Heritage home lifeline

Cockburn Council candidates Lindsey Wetton and Phil Eva and his wife Michele and resident Charlotte Corbyn outside the home. Picture: Martin Kennealey d409204
Cockburn Council candidates Lindsey Wetton and Phil Eva and his wife Michele and resident Charlotte Corbyn outside the home. Picture: Martin Kennealey d409204

Mr Howlett’s suggestion which won eight votes to two, went against a City officer’s recommendation that the council grant planning approval for the demolition of the Edeline Street property.

The officer concluded, after considering a report by heritage architect Ronald Bodycoat and a review of that assessment by Palassis Architects, that retention of the dwelling was impractical given its redevelopment potential.

It is believed there are plans by Red Beetle Investments to redevelop the site, first bought by former mayor Angus McLeod in 1912, with multi-storey apartments.

The move has faced stiff resistance from those keen to see the category C heritage item survive, with a petition of more than 200 signatures presented to the council in July and a further 110 added to that last Thursday.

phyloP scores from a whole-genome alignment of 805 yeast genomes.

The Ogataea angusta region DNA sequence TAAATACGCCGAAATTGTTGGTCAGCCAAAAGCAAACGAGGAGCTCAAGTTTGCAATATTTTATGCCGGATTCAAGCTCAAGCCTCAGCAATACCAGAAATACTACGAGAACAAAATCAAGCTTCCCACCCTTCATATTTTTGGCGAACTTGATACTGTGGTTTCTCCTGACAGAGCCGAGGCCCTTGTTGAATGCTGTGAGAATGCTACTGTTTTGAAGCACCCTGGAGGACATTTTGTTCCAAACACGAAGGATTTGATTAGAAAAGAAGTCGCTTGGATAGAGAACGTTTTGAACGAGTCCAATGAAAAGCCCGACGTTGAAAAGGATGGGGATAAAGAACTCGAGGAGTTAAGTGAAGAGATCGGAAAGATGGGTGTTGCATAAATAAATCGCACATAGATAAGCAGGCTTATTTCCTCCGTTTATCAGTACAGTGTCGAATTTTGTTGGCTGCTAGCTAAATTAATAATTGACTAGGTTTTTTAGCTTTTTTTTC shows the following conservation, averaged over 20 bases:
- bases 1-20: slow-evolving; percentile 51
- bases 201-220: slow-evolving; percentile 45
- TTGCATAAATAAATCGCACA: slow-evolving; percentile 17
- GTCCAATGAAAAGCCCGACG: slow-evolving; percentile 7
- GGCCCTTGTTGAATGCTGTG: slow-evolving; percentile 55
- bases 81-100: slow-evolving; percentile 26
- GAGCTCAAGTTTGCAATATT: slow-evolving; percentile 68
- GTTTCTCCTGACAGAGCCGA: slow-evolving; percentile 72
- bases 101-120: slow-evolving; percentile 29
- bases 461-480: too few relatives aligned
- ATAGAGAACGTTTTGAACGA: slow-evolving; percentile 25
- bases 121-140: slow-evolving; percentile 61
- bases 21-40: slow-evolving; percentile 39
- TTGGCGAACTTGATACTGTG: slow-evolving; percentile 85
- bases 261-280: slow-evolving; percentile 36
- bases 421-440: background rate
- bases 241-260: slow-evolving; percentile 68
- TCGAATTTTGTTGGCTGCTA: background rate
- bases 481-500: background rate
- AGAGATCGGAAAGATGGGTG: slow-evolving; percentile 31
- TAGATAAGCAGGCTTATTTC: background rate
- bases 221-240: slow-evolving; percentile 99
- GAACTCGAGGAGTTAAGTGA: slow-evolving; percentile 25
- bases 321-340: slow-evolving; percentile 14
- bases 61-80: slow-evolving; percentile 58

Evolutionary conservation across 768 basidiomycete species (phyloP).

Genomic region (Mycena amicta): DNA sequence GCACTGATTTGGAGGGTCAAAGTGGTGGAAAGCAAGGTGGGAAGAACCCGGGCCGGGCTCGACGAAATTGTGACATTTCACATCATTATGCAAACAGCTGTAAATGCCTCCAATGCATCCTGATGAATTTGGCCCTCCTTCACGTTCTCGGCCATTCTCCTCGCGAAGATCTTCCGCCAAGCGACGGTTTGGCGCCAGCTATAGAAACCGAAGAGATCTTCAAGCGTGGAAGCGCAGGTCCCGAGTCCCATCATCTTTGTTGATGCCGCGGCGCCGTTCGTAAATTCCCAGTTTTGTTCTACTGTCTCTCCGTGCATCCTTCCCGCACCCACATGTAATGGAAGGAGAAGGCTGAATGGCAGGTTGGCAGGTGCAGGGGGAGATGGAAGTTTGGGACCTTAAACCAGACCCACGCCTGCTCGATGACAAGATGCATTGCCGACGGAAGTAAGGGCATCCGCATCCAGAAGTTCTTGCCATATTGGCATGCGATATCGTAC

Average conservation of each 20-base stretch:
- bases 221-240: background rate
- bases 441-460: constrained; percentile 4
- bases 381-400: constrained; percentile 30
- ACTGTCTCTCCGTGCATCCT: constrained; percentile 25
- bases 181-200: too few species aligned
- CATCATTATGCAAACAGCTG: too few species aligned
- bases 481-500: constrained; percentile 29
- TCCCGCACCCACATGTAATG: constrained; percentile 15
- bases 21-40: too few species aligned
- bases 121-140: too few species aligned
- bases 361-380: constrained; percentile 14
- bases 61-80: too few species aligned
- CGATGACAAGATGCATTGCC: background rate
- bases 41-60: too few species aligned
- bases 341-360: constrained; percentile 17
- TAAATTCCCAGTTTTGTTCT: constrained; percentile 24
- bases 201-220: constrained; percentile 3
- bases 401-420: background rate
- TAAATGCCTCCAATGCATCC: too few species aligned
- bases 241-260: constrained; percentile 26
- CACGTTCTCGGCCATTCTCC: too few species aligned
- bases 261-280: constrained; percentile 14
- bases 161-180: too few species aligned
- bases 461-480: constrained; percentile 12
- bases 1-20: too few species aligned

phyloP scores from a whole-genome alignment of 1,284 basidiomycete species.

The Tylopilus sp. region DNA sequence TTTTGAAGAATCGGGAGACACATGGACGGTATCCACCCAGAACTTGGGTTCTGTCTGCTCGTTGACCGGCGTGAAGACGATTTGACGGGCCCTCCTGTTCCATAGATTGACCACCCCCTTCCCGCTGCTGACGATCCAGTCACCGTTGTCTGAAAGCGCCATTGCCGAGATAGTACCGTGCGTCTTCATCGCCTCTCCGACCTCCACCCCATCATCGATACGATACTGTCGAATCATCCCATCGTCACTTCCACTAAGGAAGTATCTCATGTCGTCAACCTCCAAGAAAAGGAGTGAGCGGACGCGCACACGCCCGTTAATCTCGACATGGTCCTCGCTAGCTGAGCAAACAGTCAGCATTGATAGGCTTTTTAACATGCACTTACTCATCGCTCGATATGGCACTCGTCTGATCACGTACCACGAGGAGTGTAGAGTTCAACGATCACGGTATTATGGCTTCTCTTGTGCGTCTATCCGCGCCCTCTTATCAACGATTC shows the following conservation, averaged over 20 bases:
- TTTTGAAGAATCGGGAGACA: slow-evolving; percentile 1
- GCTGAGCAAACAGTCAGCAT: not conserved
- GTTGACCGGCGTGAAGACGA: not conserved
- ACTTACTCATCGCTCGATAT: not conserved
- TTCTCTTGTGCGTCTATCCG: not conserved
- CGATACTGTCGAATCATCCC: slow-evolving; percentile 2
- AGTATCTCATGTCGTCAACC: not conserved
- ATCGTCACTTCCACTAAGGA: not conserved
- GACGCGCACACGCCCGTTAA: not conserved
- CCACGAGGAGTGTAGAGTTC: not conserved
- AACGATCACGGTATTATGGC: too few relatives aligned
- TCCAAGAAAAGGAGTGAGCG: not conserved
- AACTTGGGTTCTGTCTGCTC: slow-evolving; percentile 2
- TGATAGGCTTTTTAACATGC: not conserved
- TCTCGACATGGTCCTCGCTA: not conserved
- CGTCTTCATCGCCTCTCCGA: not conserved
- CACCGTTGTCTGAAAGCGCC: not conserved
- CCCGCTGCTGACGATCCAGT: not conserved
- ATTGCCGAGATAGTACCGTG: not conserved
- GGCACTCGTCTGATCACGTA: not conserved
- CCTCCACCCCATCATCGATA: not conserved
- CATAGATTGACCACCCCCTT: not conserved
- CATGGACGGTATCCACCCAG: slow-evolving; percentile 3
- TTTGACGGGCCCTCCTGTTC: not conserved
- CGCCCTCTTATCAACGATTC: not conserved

Mr Howlett said the home added significant value and character to the area. That was seconded by deputy mayor Kevin Allen who said the City should do all it could to preserve the building.

Petition organiser Lyndsey Wetton, a council candidate in Saturday’s local government elections, said she expected the owner to appeal against the decision at the State Administrative Tribunal but hoped a compromise that would allow development while preserving the home could be reached.

‘There is so little physical heritage left in Cockburn and we need to remember that once it has gone, it’s gone forever,’ she said.

‘This house remains a functional family home with great potential for magnificent restoration.’